US 3196462 A
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Description (OCR text may contain errors)
July 27, 1965 M. ROBINSON 3,196,462
STAPEDIAL PROSTHES IS Filed Sept. 5, 1961 Mendeii fiaz'nsan,
United States Patent 3,196,462 STAPEDIAL PROSTHESIS Mendell Robinson, 95 Forest Ave., Providence, RI. Filed Sept. 5, 1961, Ser. No. 135,843 3 Claims. (Cl. 3-1) The present invention relates to a novel and improved stapedial prosthesis for use in middle ear surgery.
In the healthy and normal ear, the stapes extends from the incus to the oval window, the foot plate of the stapes sitting in the oval window and covering same. As is well known, the function of the stapes is to carry sound vibrations from the incus to the oval window and inner ear. When a patient becomes affected with otosolerosis, a bony overgrowth of spongy vascular bone, peculiar to the temporal bone, causes the stapes to be rigid, whereupon it is unable to vibrate. This condition has long been one of the contributory causes of deafness.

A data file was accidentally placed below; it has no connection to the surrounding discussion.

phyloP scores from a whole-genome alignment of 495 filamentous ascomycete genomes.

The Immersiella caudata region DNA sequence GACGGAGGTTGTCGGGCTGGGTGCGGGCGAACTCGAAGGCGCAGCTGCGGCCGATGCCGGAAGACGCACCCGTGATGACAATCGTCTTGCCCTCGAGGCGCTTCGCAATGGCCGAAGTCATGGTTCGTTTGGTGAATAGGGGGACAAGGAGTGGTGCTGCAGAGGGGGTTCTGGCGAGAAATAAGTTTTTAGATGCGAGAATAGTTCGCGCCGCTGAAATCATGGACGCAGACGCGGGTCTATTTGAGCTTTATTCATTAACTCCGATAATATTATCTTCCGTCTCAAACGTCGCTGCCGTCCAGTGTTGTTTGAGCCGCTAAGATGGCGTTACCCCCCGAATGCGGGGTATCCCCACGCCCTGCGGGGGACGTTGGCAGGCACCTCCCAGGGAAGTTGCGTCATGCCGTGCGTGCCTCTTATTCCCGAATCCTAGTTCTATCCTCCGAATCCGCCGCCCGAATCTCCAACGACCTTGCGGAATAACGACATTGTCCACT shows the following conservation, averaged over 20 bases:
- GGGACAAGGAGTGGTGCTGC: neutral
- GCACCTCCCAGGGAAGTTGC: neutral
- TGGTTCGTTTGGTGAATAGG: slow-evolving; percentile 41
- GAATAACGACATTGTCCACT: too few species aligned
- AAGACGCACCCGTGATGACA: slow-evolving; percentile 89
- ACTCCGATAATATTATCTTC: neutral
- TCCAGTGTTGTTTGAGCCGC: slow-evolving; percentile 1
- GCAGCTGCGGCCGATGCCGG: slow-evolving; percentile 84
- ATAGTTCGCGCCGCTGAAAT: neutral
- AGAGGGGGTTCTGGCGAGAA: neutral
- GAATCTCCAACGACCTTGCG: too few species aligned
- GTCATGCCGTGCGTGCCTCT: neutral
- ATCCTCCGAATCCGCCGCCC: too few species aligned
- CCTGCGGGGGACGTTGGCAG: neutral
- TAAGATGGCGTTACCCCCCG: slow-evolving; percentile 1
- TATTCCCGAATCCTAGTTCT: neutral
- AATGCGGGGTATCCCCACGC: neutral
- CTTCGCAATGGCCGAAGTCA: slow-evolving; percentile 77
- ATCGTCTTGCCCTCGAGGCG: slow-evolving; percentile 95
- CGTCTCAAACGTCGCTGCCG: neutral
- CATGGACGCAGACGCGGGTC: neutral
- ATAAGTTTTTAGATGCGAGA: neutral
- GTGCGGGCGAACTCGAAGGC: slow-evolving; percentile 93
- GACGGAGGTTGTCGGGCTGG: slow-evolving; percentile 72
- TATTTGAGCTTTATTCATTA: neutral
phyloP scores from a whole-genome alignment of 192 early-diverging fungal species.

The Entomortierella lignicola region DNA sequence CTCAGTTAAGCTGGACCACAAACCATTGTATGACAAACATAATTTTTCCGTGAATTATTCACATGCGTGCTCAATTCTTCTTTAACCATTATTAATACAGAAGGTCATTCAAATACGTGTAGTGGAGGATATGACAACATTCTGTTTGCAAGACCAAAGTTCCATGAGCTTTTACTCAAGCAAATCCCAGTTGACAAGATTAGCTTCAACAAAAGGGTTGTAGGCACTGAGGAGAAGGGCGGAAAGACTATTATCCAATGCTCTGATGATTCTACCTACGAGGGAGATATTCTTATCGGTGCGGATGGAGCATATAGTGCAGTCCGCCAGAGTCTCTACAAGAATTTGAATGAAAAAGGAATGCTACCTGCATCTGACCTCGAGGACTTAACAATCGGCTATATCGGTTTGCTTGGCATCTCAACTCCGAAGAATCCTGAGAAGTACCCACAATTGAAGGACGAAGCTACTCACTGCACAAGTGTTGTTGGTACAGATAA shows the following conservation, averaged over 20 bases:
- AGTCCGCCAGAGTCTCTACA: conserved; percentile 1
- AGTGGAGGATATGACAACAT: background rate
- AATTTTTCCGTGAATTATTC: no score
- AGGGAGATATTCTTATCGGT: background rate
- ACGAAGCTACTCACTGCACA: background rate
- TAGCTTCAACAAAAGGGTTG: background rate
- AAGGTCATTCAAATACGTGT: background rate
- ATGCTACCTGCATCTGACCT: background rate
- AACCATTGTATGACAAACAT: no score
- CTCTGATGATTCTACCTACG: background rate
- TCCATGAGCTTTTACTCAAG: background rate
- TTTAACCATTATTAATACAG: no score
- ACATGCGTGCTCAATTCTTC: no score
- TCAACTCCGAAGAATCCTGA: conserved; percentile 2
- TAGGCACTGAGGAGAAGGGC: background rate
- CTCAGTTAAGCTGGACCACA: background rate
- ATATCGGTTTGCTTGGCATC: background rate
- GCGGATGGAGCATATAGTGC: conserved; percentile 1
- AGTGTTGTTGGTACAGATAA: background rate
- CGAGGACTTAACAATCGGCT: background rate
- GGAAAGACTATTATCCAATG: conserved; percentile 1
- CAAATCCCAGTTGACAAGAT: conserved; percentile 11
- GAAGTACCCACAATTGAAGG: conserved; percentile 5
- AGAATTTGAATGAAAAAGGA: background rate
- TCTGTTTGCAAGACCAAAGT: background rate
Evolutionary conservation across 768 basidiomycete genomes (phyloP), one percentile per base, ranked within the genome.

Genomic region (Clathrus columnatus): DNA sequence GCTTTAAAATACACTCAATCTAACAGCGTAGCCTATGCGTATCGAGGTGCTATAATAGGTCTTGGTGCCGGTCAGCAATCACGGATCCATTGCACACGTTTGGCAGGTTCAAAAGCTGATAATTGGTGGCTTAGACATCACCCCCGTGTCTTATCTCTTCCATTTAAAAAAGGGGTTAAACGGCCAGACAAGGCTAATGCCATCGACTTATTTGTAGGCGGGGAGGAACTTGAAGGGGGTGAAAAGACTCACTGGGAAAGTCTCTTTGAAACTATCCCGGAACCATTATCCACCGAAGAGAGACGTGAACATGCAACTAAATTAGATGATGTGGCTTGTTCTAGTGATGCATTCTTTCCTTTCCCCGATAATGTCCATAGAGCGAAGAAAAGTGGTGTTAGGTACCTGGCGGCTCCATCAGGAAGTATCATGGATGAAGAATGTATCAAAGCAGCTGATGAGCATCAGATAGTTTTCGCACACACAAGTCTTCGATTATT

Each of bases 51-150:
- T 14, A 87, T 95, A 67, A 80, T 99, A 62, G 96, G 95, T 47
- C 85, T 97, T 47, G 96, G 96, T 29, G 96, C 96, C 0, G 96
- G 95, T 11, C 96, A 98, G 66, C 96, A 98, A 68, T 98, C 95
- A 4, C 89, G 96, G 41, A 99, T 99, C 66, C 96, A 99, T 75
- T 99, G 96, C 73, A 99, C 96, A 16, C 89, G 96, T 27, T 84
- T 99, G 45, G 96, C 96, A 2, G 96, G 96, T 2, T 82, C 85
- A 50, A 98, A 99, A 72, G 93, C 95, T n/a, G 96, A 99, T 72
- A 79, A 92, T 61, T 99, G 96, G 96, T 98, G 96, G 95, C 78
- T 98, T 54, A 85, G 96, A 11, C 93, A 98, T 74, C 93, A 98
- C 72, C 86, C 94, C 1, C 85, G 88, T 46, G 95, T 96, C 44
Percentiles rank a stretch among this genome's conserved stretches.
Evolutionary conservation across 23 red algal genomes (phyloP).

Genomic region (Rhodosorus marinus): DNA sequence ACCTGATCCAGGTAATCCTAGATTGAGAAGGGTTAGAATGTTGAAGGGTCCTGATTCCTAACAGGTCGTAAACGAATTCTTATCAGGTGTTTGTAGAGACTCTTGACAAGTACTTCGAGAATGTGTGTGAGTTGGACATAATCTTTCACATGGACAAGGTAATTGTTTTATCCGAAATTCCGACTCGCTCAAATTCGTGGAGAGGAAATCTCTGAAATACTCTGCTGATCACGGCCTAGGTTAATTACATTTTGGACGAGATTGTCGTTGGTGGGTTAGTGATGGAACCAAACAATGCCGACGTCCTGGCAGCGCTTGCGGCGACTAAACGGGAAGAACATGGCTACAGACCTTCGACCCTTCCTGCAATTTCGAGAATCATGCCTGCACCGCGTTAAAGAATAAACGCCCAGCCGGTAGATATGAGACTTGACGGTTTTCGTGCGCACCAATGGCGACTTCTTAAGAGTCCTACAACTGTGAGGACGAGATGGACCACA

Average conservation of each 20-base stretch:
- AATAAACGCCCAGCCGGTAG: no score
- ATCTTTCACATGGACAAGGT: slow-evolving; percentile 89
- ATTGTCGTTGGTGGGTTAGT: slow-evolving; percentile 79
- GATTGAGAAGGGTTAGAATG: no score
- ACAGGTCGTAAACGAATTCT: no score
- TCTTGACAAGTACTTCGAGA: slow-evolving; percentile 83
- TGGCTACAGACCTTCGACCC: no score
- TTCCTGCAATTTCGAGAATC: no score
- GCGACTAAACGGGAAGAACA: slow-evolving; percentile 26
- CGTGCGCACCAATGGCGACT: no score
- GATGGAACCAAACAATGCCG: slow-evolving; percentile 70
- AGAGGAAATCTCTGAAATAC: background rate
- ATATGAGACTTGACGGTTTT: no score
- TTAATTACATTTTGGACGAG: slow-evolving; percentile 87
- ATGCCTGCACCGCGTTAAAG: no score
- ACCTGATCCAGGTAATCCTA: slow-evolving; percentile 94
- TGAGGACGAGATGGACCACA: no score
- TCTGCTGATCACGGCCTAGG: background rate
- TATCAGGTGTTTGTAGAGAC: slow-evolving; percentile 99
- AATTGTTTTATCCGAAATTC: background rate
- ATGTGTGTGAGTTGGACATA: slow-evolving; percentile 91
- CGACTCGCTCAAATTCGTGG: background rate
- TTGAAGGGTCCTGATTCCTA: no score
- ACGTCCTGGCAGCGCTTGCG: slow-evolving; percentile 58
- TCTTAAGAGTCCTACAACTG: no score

' In recent years, a technique has been developed wherein the diseased stapes is removed from the ear and a poly ethylene stapedial prosthesis substituted in lieu thereof. This technique is known as the Shea stapedectomy-vien graft procedure. Briefly described, this procedure involves the use of a cone-shaped hollow polyethylene strut, the larger end of which is positioned on the lenticular process of the incus, while the smaller pointed end of the strut bears against a vein graft that is positioned over the oval window. This technique has resulted in a high percentage of rehabilitation of patients afflicted with otosclerotic deafness.